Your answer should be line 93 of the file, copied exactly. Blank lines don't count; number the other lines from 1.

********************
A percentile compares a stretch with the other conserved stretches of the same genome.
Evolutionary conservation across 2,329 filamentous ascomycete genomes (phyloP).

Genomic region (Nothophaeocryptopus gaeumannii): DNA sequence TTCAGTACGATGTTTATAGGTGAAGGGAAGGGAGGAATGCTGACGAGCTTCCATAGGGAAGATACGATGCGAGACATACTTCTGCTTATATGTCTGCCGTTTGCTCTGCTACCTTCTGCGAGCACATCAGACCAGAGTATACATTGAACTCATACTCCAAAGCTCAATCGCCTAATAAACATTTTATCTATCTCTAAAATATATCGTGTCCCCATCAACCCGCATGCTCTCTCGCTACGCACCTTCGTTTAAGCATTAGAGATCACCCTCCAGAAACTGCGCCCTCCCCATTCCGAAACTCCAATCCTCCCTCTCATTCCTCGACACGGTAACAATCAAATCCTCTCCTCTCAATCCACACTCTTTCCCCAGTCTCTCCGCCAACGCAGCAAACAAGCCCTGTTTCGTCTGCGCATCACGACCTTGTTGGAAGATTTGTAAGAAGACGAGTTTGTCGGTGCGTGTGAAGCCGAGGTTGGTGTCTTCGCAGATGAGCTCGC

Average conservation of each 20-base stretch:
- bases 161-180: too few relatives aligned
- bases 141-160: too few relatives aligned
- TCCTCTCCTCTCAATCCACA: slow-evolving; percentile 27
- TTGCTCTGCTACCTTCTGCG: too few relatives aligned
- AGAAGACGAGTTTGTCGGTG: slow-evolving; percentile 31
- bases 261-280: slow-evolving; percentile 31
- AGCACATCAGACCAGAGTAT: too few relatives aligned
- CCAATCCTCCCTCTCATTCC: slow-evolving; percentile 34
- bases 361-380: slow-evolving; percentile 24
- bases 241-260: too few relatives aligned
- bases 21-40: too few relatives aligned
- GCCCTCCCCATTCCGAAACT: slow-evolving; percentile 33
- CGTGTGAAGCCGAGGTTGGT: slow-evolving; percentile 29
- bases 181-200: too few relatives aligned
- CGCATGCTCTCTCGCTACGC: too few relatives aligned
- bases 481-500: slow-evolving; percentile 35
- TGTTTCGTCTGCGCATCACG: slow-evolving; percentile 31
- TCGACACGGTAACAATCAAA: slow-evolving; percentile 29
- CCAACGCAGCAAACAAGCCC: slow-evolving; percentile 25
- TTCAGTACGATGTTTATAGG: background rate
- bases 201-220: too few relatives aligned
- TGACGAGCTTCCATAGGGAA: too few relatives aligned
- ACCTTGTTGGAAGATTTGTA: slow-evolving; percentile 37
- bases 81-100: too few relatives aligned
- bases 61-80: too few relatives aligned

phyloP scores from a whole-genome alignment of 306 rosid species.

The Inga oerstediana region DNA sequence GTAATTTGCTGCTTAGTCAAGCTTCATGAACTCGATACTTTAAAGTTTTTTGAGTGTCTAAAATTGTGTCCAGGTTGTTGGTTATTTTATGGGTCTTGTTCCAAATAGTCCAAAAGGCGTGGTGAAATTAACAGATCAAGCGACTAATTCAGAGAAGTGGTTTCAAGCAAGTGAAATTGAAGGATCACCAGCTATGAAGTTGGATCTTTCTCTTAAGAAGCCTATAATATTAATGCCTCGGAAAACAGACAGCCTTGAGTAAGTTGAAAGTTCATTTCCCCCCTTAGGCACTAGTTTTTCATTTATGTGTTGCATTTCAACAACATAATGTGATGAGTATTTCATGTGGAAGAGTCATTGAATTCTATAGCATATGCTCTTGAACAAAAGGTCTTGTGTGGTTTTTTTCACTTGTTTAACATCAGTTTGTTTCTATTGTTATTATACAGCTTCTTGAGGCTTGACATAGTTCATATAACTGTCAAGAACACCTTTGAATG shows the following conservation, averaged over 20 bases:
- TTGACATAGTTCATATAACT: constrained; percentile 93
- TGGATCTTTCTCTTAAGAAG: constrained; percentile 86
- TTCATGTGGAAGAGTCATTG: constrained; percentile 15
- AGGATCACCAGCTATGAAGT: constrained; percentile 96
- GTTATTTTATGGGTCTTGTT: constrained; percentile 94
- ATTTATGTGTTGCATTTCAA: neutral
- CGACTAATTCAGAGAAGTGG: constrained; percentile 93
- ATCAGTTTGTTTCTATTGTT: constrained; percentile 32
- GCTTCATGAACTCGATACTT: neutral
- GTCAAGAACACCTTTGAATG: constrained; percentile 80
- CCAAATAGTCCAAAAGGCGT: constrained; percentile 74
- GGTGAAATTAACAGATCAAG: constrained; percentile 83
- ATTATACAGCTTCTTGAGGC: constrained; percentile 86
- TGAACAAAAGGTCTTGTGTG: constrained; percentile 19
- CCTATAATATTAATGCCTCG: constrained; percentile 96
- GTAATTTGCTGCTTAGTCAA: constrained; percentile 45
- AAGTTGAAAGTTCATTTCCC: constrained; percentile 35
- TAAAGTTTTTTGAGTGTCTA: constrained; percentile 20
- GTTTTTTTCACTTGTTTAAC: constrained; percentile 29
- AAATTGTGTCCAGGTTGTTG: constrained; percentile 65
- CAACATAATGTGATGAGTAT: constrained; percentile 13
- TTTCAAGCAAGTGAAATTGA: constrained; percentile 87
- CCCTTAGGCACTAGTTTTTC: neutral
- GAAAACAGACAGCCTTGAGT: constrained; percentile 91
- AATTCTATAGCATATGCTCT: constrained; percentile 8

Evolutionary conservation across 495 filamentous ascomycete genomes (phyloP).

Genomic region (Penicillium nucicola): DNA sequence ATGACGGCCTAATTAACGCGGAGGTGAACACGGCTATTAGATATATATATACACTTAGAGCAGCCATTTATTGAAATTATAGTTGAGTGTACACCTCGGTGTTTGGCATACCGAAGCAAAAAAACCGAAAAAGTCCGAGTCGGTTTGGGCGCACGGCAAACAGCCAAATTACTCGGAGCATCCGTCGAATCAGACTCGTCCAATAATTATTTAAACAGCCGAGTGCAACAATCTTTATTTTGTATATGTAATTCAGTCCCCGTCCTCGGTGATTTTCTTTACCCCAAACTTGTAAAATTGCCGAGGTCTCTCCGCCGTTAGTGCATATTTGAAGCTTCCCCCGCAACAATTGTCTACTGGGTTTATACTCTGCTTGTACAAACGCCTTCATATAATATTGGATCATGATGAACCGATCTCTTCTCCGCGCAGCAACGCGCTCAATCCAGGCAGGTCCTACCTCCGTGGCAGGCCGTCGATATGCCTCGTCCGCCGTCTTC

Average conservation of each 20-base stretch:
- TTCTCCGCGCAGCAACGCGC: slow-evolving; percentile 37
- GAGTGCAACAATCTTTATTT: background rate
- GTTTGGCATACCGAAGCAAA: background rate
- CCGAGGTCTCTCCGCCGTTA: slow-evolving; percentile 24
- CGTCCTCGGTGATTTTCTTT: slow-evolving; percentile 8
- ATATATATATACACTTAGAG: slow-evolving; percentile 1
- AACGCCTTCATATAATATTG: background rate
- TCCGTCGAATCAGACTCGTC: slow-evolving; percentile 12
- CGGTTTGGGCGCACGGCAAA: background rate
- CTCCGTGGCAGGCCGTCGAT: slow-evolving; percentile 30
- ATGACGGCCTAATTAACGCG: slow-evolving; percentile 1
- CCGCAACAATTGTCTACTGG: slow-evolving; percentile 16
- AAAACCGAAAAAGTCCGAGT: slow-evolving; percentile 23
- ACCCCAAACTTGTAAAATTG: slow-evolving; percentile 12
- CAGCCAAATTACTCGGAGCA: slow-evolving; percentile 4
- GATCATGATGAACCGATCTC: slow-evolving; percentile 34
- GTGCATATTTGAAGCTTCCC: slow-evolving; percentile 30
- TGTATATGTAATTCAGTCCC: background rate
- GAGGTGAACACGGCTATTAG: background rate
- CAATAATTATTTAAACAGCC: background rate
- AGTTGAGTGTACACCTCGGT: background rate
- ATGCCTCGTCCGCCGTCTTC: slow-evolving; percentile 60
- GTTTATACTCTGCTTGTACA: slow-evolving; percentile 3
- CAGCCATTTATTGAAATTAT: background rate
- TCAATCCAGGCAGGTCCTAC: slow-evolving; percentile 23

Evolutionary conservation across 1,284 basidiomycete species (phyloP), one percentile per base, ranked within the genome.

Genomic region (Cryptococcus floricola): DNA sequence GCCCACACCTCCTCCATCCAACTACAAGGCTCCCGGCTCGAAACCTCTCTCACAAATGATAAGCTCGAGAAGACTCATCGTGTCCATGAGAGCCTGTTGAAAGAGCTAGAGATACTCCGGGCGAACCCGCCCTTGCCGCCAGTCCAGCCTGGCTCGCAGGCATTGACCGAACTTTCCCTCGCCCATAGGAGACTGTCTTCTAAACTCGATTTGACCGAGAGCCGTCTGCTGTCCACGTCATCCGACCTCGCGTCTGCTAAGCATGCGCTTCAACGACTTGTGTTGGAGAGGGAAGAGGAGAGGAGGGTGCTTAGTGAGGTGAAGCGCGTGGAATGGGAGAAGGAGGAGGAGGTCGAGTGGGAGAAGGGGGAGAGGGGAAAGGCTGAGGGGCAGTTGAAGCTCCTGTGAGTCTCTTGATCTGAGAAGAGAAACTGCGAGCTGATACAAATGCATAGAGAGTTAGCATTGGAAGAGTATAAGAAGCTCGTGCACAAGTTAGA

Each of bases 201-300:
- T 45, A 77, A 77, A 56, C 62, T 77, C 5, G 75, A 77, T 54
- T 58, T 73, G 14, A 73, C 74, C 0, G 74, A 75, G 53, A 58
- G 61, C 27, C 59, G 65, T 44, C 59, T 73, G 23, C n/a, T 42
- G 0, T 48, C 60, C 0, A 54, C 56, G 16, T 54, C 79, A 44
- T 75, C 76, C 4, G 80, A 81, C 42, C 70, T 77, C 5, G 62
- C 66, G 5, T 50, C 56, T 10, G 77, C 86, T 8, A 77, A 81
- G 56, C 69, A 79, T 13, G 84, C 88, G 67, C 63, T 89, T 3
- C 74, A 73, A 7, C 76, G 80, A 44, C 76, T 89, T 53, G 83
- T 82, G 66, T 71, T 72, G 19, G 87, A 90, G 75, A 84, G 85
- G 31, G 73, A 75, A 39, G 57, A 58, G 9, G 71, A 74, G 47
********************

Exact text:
- C 66, G 5, T 50, C 56, T 10, G 77, C 86, T 8, A 77, A 81